Turnips, Brussels sprouts, winter radishes, chard and beets are all under floating row cover to give them a better start.

Flies courting

Uh-oh, what’s going on here? Cue the Barry White music – there’s some colorful fly courting happening.

Mustard seed pods

Seed will be collected from this drying Ruby Streak mustard for next year’s crop.

Little Gem lettuce flowering

Little Gem lettuce has flowered and is going to seed. I’ll collect it for next year.

Kongo kohlrabi

Kongo kohlrabi, ready for harvest.

Cultivate Community: Share Seeds

Handling garden seeds always fertilizes my mind. The crops virtually spring up, even before they’ve been sown. And it’s almost as energizing to pass a handful of seeds to another gardener.

So this weekend I expect sprouts to come out of my ears and roots to grow from my fingertips as I help to host “Seed Swap!” It’s the second annual open trading day sponsored by the King County Seed Lending Library.KCSLLlogo

We’ll be sharing seeds and cultivating community on Saturday, Jan. 31, 1-4 p.m. at the Phinney Center in Northwest Seattle. The free event is in conjunction with National Seed Swap Day.

For me, it’s just an extension of a practice we’ve been doing for years with a group of gardening friends.

Gathered around the kitchen table, we thumb the seed catalogs, share our own seeds, and decide what to order and grow this year.

We return to our own gardens with the wisdom of our friends’ results, along with a few of their shared seeds. And when we collectively order a new variety, it comes with the feeling that we’re plowing a new furrow together, each in our own garden, but somehow with everyone’s hands on the hoe.

Go Hawks!Our event will inaugurate the newest branch of the seed library: the Phinney Neighborhood Association! The PNA has agreed to host the seed collection in its popular Tool Library. Starting in February, seeds can be “checked out” during the Tool Library’s regular hours.

Workshops will offer tips on saving and cleaning seeds. Speakers include KCSLL Co-director and Urban Food Warrior Caitlin Moore, author and educator Lisa Taylor (Your Farm in the City, Maritime Northwest Garden Guide), and me. There will be a tour of the tool and seed library, and tables with greening groups there to visit.

So this Saturday, come up to Phinney Ridge and bring your seeds and empty seed packets. If you don’t have seeds, just bring an open mind about trying something new. Someone’s sure to inspire you with a smattering of seeds.

Saving Seeds, Planting Now: Weekend Talks

How do you save seed from a favorite tomato? Will bean seeds dry fully in the yard? How do you keep birds from gobbling all your flower seeds?

Black Spanish Radish

Black Spanish radishes and their edible pods.

Those practical issues, along with a bit of science and philosophy behind saving seeds, will be the topic of my talk this Saturday at City People’s Garden Store in south-central Seattle.

“Saving Seeds of Your Favorite Edibles” is the sixth of seven classes in our Edible Year series. It’s 10-11 a.m. Please pre-register with the nursery.

On Sunday I’ll head the other direction, both literally and figuratively. Going north to Swansons Nursery, I’ll give a slide show and presentation on what to grow now.

In “Edibles for Fall and Winter” I’ll detail what crops you can get started now from seed, what to look for in the nursery, and when to plant them for fall and winter harvests. We’ll also discuss “overwintering” crops that you start now and plan to eat next spring. That talk, also free, begins at 11 a.m.

Contest alert: $1,000 Available

CPGS-contest-small

Do you work with a community garden that could use some new supplies, or has big plans for next spring but could use plants? Then you should apply for the City People’s Garden Store Urban Garden Contest! The chosen entry will get a $1,000 gift card that can be used at the nursery over the next year. Deadline is Aug. 31, so there’s still time to apply.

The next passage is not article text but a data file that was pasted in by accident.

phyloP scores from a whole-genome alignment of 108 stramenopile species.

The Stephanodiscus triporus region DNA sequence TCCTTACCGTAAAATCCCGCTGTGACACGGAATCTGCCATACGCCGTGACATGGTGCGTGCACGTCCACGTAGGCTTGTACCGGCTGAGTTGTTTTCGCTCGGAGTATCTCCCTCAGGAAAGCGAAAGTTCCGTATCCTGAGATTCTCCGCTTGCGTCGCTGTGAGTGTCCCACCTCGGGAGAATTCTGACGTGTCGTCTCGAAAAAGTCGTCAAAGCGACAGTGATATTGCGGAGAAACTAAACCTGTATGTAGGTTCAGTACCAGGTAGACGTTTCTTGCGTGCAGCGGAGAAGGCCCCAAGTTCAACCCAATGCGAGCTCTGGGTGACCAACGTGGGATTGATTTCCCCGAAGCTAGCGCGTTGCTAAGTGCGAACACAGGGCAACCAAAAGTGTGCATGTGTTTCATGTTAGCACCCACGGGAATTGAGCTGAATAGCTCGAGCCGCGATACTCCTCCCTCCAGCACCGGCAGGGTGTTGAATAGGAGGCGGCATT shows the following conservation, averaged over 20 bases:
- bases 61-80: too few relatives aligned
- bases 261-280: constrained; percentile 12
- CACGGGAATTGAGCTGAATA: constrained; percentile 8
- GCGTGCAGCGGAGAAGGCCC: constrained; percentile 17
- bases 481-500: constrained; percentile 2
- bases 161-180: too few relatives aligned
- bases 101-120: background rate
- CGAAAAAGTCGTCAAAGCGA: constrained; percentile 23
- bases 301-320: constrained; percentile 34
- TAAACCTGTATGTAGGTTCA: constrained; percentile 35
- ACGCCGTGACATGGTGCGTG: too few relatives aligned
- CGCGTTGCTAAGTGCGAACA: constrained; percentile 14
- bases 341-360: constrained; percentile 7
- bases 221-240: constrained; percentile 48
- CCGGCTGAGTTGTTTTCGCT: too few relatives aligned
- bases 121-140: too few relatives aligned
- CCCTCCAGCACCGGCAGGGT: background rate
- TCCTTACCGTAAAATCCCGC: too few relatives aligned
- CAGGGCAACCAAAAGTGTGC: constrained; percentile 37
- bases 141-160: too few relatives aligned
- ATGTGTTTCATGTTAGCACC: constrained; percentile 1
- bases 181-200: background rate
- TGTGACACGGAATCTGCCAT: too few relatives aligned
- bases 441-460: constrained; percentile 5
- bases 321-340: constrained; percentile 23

Sharing & Saving Seeds

I’ve been puzzling over a Doodle poll with friends to get our annual seed swap and seed-ordering party scheduled. I think we finally have it, but it’s tough to bring a bunch of gardeners together, even in January.

This gathering is important to me, though. Not only do I get to see a bunch of friends and share some food and drink (some people will bring fresh or preserved garden bounty), but it’s an opportunity to find out what worked in friends’ gardens last year, and to collectively discuss what we’re going to try this year, and order as a group.

Seed Swap

And, perhaps most importantly, we get to share any seeds that we’ve saved from last year’s plants.

Many benefits

Seed saving and sharing helps me “close the loop” on my gardening a little bit.

I like to buy seeds and starts from catalogs and nurseries, but I feel better when I’m also growing some plants from seeds that came out of my own soil, or that of my friends.

In some cases, preserving seeds from your best plants will create a truly local variety, one that will respond better to our climate. Over the years, you may get bigger yields, earlier ripening, or other benefits.

Germ testing

This week I’ve been “germination testing” saved seeds from a couple of my winter squash, and I’ll offer them up to my friends. The seeds are sprouting well — 8 out of 10 in my test, which is good enough. If you want to test your seeds, here’s what you do:

  • Count out a bunch and lay them on a paper plate, then cover them with a paper towel.
  • Wet the towel and slip the plate into a plastic bag. Don’t close the bag tightly; the sprouts need air.
  • Put the bag in a consistently warm place (top of the fridge works well).
  • Monitor it for 7-10 days, adding a sprinkling of water if necessary to keep the paper evenly moist
  • Count how many seeds have sprouted.
  • Keep the test going for about 3 weeks, because some seeds germinate slowly.

Seed Sprouting

Under 50 percent germination rate means it’s time to toss out the seeds. Commercial seed comes in at 70-80 percent. Fresh seed sprouts more robustly; old seed sprouts weakly or not at all.

But before you have seed to share, you must learn how to save seeds from your vegetables. You’re in luck!

National Seed Swap Day

This Saturday, January 25, is National Seed Swap Day, and

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we’re celebrating here with a seed saving workshop, followed by a swap. It’s being hosted by the new King County Seed Library, a year-old effort hosted by the Seattle Farm Co-op. The workshop will be taught by the KCSL director Caitlin Moore.

The event starts with the workshop at 1:30 p.m. It will be held at the Good Shepherd Center, Room 202, at 4649 Sunnyside Avenue North in Seattle. It is free and open to the public, and you don’t have to bring your own seeds to participate. Children are welcome to play at the onsite Garden Art Corner.

See also

Saving Rainbow Chard Seeds

A Library That Lends Seeds

Seed Catalog Series: